Arguably, no industry has been more disrupted in the past decade than automotive – be it with the arrival of electric vehicles, the emissions drama, the emerging sharing economy or the rapid expansion of digital-only auto sellers.
Add the prediction that by 2030, all cars will be even more connected, autonomous, shared and electric, and you understand why Volkswagen Group CEO Herbert Diess wants the brand to pivot to become the “leading software-driven car company.” His bold ambition reflects what is happening across the industry, from OEMs to the disruptors.
All this means every moment of the buying journey is being questioned and in a state of flux. Just look at Tesla changing its retail strategy three times in the past five years or the used-car disruptors, such as TrueCar in the U.S. and Cazoo in the UK, influencing the experience for new- and used-car buyers alike.
In the long term, this looks set to fundamentally change not only what is being sold – expanding from cars and service plans to software upgrades and subscription services – but also the places where these are sold and how customers pay.
While, for now, the traditional model of buying a car remains the most popular, growing levels of customer dissatisfaction, especially among younger buyers, are driving the immediate and impactful car buying changes.
Over the next 12 months, a few unescapable changes will include:
E-commerce fast becoming a hygiene factor in automotive
The entry of younger car buyers into the market is a key factor in current estimates that by 2025 over 25% of global auto sales will be conducted online. Recent studies, such as The Future of Automotive Sales, show that satisfaction among younger customers is driven by convenience and control – two of the key propositions of e-commerce.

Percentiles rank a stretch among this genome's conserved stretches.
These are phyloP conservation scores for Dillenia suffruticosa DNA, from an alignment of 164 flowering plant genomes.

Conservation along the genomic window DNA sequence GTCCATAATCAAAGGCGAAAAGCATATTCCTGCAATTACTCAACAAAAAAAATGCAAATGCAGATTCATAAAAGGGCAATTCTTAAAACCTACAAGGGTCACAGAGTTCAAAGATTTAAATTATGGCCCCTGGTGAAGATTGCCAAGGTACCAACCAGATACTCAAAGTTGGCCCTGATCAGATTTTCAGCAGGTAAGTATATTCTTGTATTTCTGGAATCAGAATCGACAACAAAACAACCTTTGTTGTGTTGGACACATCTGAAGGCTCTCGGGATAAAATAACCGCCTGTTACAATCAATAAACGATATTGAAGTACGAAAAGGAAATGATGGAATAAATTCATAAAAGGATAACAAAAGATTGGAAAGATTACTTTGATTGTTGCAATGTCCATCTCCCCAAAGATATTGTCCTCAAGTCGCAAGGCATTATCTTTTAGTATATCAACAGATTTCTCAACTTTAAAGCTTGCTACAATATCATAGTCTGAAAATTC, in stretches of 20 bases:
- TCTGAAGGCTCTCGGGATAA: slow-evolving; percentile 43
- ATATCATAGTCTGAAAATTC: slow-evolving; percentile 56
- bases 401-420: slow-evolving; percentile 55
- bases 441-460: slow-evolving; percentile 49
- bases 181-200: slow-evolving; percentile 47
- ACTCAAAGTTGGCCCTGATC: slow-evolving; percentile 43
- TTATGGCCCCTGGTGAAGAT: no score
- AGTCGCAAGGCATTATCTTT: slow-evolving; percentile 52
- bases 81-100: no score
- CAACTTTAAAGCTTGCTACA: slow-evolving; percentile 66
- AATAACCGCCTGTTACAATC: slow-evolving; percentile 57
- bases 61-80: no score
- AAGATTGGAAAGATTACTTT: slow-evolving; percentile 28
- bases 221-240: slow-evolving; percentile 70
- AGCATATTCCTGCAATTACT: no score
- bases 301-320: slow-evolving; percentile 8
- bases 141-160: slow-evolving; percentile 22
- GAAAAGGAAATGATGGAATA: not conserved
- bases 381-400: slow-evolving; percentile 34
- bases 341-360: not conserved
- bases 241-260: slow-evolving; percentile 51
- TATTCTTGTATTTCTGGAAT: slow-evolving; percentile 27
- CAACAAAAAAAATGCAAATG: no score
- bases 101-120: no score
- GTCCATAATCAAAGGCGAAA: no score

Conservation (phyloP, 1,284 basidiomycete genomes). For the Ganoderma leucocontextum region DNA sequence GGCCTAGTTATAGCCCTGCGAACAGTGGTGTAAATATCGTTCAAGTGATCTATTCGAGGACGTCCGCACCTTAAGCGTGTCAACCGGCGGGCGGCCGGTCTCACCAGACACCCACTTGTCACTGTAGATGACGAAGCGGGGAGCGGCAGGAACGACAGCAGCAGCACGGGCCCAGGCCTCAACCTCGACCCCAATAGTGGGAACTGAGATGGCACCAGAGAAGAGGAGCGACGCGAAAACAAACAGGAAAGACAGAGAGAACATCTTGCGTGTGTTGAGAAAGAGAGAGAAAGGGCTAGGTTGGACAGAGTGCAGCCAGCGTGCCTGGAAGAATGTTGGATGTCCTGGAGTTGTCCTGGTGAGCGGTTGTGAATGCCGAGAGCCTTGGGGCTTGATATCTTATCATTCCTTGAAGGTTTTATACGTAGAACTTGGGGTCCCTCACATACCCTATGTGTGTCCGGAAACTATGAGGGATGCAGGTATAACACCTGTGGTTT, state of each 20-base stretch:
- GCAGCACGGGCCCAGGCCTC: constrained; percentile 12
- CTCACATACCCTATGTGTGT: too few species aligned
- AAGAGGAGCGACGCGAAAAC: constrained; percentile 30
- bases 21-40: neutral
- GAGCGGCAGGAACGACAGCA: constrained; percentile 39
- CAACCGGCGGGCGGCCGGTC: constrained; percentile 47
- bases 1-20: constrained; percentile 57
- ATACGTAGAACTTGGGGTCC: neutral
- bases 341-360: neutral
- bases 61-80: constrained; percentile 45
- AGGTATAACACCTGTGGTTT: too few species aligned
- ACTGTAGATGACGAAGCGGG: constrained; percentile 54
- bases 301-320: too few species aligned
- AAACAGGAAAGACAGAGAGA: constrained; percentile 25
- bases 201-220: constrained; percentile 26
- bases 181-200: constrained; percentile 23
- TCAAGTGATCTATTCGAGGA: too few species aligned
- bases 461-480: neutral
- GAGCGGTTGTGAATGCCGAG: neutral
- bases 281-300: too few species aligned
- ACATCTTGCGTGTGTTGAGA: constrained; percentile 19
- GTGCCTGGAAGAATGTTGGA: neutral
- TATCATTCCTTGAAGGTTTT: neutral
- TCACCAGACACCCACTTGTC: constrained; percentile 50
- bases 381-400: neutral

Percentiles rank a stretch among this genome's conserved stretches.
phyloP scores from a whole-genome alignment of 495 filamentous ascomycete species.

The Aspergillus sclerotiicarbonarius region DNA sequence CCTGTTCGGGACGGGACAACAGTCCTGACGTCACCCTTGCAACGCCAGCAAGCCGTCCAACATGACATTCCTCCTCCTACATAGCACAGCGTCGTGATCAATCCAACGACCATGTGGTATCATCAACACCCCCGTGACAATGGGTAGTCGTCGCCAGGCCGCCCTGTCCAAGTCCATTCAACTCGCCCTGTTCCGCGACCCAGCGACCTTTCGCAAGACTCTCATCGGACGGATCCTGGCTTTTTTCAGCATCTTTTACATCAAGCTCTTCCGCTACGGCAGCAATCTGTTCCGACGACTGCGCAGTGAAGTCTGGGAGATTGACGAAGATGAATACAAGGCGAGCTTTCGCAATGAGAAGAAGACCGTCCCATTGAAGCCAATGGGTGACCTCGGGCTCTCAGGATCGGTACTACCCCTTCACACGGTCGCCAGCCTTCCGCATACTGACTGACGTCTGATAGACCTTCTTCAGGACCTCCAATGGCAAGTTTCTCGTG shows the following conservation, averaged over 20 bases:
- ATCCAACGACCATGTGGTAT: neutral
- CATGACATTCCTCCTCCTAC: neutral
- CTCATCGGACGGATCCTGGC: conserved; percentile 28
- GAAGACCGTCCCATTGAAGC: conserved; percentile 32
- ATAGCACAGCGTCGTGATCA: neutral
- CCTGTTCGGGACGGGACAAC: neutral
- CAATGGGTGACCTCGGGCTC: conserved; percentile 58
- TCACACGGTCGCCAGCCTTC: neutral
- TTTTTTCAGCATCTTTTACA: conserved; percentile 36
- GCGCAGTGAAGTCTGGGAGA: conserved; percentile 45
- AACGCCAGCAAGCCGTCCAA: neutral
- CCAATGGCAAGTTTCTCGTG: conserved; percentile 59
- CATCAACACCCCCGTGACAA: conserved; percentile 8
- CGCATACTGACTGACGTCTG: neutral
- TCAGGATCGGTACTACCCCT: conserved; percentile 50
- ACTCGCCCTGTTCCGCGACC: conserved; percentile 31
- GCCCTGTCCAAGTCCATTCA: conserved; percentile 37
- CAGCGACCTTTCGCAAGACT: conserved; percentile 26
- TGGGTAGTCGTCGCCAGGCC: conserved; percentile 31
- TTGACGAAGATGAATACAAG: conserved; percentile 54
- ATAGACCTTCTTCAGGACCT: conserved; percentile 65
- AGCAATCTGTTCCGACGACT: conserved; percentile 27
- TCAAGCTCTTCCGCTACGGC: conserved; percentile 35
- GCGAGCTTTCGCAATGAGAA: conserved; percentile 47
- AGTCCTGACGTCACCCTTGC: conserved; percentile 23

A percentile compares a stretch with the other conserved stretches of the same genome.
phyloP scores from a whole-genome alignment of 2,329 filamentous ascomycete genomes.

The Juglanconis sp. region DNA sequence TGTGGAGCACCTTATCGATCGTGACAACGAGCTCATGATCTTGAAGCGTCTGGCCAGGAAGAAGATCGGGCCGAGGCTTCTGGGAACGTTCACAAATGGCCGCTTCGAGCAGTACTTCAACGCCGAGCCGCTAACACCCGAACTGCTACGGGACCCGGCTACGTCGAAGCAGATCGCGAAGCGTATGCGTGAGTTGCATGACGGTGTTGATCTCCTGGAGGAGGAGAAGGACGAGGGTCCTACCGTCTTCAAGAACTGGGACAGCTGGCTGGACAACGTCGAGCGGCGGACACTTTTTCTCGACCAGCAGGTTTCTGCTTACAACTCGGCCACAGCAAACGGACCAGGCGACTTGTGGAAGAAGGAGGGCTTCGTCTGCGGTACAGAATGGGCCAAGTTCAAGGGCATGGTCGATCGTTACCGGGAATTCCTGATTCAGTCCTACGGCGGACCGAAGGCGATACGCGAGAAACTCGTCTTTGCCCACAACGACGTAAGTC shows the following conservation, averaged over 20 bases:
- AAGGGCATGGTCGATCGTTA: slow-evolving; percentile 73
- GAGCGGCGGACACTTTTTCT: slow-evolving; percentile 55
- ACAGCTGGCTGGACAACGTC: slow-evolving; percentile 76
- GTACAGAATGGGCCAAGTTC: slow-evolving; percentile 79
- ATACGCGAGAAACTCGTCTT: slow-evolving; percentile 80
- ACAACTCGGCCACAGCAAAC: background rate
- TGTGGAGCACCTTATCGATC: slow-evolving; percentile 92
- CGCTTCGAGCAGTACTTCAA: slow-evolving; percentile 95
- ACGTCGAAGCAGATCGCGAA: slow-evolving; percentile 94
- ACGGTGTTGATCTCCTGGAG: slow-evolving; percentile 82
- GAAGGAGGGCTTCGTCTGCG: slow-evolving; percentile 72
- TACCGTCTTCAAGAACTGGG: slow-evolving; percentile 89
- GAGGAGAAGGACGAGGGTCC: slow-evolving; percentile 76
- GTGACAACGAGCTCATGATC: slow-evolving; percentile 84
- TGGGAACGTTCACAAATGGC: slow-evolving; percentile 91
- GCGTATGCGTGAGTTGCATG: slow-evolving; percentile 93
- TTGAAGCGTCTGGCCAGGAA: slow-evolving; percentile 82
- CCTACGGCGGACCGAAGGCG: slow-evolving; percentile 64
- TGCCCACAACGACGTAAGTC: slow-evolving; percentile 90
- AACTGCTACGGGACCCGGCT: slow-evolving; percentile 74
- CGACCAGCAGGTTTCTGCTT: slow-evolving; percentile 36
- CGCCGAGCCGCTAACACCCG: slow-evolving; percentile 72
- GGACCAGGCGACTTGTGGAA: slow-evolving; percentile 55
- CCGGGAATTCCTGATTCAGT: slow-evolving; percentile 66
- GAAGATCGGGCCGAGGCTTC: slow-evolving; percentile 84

Recent announcements, such as Volvo’s move to 100% electric and 100% online, albeit with full network support, are a good indicator of existing customer experience strategies that are being prioritized because of increased customer familiarity, appetite and expectation for online sales. It also suggests the recent surge in e-commerce-related activity across manufacturers will continue to see significant investment and accelerated efforts.
Blended digital customer service innovations showing they are here to stay
Many retailers have instigated appointment booking for in-store visits, ensuring that customers feel safer when shopping in-person; others offered video chats with sales staff to serve customers who still might prefer to shop online. Some even added technologies that let store staff talk and support online shoppers through messages, photos and videos.
During the pandemic, automotive brands innovated here too, offering virtual showrooms and virtual appointments helping meet customers where they are most comfortable. Near-future expansions could see video-based virtual consultations selling anything from accessories, extended warranties and gap insurance to in-vehicle subscription services such as extended range for EVs or XM Satellite radio stations.
Standout experiences drawing customers back to the showroom
As we begin to commit strict lockdowns to history, consumers will be more likely to see shopping as an event or destination, something to entertain and not just fulfill a direct purchase need.
Offline is still critical to the car-buying journey – test drives are the No.1 factor influencing customer purchases – so expect to see more auto brands drawing customers back into their retail network with richer, standout experiential in-showroom or test-drive experiences. Extended (e.g., 48-hour) test drives are a given, but those brands that cut through will be the ones that go further. They will enable the customer to immerse themselves in the product and services in ways that make the human benefits clear and relatable, as opposed to a lengthy list of functional features.
The relentless rate of change in the nature of car buying shows no signs of slowing; these three areas are just the most recent phase.
To successfully navigate beyond that, automotive stakeholders will need to delicately balance traditional and emerging car buying behaviors and strategically plan for the now, near and next time horizons that are at play across the automotive industry.
Mark Geden (pictured above, left) is head of planning for Tribal Worldwide, a specialist in interactive marketing.